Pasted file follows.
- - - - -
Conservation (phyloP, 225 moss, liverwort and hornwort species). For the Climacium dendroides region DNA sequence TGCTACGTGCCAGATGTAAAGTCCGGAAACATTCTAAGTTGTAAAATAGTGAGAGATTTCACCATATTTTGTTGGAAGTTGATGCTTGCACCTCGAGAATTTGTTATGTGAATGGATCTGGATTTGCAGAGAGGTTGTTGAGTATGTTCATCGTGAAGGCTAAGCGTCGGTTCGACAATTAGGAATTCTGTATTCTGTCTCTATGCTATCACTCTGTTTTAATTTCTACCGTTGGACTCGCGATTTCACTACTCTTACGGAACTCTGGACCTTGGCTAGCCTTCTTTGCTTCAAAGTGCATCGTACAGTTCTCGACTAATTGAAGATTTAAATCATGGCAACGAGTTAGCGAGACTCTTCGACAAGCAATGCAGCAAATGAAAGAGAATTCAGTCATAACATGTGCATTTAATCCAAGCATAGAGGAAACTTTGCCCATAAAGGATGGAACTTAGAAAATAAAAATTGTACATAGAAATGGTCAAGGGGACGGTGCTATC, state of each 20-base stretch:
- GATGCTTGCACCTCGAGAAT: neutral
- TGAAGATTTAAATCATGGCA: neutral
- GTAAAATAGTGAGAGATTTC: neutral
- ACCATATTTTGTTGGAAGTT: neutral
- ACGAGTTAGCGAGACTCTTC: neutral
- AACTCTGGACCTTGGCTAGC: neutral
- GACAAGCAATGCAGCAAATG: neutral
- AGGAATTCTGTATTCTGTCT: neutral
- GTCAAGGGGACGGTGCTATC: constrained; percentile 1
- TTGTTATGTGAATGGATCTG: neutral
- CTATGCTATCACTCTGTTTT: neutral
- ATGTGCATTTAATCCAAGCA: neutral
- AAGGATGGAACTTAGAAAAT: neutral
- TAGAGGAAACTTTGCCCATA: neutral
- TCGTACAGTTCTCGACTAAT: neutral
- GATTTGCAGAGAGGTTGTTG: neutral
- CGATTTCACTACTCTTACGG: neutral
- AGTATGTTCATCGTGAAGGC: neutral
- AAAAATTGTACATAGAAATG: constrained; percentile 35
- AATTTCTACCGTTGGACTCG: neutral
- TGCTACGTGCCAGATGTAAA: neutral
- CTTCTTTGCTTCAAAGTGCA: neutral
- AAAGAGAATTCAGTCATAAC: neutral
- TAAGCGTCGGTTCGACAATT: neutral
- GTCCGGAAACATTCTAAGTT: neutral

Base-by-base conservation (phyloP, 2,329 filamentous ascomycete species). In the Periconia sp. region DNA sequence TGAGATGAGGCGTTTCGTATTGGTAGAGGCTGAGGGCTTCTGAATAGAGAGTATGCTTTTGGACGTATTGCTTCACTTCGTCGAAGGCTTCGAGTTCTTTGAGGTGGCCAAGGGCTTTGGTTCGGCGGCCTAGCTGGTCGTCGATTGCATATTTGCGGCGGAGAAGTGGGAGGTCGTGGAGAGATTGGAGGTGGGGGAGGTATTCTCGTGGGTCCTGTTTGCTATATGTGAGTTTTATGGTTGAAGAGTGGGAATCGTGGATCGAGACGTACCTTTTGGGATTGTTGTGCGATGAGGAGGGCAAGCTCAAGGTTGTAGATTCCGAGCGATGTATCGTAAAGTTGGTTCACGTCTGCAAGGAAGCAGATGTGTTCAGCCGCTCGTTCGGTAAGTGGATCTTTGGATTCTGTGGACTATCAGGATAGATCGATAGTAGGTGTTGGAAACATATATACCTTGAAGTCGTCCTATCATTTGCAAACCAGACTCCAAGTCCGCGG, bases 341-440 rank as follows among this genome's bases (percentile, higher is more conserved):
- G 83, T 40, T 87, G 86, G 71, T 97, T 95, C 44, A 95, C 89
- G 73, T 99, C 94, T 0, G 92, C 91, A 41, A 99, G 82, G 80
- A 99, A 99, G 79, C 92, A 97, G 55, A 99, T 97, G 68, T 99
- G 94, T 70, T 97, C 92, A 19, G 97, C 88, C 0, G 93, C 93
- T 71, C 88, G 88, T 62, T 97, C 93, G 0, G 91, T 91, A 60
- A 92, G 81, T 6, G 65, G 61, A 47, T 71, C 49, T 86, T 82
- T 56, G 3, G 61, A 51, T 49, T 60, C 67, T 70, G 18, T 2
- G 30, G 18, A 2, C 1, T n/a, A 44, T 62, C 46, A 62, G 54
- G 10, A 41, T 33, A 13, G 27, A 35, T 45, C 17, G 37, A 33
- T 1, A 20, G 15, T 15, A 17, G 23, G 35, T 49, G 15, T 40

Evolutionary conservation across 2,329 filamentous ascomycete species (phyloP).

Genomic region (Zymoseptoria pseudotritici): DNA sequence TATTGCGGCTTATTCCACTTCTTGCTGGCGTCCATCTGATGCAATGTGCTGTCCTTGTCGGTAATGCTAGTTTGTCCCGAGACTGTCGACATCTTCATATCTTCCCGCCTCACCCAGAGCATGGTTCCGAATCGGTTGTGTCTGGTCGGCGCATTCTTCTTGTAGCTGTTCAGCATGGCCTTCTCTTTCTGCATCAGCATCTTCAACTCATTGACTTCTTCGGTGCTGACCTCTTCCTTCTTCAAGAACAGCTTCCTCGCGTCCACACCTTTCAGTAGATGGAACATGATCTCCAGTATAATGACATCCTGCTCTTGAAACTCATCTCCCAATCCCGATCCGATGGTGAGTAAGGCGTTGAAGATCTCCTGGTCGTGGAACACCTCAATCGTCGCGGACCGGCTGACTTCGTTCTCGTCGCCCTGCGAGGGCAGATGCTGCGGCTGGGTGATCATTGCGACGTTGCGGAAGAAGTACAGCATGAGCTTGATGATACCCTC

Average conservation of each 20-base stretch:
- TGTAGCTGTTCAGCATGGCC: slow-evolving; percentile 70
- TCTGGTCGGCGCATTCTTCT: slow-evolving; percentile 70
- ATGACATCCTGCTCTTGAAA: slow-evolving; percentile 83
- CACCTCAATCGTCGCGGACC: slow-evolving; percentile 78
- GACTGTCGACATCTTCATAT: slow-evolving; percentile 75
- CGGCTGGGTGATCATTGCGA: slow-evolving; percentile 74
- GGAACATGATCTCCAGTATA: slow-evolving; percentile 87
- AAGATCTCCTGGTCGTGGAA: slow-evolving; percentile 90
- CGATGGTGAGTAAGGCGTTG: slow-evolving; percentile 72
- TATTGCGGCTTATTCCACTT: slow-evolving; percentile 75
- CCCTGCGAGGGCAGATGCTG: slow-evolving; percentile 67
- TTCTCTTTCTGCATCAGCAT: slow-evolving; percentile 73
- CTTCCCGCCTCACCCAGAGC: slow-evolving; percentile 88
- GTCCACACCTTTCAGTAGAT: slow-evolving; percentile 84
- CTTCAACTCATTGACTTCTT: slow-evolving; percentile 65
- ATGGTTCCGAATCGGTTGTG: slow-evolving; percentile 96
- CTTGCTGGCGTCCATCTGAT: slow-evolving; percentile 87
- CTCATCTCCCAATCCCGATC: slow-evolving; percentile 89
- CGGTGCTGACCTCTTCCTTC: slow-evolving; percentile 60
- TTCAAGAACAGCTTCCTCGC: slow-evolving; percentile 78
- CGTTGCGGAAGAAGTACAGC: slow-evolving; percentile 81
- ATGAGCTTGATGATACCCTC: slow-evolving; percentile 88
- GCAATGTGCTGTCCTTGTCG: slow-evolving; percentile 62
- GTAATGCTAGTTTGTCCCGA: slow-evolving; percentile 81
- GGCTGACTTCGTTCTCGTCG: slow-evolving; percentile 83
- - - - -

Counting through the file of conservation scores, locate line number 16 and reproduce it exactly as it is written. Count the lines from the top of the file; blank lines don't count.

- TCGTACAGTTCTCGACTAAT: neutral